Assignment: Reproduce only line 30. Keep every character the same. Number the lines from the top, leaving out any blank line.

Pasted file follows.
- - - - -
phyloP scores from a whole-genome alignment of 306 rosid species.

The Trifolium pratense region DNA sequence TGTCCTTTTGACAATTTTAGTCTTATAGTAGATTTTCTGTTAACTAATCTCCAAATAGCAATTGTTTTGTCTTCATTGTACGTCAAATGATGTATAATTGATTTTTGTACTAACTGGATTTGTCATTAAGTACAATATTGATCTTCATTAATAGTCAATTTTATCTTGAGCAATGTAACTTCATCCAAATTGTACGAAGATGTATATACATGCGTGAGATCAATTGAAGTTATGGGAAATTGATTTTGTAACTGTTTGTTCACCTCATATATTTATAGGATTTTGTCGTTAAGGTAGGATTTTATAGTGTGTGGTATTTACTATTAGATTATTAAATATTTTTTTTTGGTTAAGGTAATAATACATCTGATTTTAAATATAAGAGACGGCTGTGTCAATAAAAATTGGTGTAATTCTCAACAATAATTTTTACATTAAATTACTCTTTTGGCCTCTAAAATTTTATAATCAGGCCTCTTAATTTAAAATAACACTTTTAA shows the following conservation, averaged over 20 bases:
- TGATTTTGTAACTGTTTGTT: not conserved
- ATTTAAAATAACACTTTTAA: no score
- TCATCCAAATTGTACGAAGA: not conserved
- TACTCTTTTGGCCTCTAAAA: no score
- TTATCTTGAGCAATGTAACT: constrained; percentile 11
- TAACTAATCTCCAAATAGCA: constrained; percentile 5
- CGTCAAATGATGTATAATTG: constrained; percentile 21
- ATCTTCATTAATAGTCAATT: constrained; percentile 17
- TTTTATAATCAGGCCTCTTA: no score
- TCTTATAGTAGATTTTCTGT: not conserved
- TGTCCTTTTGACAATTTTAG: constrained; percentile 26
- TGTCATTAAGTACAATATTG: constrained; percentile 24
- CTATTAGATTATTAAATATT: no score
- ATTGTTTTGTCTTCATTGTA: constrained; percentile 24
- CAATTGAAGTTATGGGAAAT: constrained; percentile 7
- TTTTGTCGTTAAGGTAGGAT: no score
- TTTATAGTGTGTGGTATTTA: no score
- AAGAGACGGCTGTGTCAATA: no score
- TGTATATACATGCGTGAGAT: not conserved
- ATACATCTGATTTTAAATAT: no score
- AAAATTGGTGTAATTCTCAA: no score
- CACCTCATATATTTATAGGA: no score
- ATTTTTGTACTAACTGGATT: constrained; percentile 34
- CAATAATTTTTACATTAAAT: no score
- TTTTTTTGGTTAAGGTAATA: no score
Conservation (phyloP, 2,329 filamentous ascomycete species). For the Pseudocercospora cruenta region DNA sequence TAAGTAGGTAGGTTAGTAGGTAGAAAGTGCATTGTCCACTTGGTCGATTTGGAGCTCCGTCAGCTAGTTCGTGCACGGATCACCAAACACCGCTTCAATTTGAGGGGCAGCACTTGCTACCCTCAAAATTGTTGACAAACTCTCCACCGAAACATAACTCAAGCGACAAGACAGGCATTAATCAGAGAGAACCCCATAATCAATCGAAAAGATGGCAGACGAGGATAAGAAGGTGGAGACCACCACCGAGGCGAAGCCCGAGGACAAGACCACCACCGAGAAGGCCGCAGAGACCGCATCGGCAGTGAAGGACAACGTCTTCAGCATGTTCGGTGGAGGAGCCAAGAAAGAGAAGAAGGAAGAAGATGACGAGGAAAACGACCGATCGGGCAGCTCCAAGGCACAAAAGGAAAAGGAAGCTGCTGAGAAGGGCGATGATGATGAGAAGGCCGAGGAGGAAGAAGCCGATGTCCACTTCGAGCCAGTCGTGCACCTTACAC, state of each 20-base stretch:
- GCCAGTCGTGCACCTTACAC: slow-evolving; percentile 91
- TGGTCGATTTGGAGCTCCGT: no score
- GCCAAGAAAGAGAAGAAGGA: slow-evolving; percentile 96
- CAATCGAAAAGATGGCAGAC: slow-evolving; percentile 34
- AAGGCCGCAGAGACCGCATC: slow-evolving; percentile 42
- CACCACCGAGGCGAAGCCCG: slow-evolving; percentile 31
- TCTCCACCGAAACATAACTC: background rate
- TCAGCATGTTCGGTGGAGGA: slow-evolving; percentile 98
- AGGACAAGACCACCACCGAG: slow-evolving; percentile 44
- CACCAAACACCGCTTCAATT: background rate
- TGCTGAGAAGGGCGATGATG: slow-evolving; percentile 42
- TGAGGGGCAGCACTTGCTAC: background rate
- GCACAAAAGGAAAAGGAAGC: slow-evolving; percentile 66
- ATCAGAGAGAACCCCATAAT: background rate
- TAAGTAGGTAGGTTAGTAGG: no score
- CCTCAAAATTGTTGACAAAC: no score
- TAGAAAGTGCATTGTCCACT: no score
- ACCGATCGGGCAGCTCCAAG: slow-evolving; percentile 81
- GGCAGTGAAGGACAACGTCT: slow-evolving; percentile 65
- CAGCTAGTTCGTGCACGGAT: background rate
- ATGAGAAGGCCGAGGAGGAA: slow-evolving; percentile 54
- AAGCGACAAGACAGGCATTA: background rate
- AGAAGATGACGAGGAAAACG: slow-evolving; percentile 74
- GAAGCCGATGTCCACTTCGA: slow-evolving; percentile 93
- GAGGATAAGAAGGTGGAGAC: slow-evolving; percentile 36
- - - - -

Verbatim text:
- TGGTCGATTTGGAGCTCCGT: no score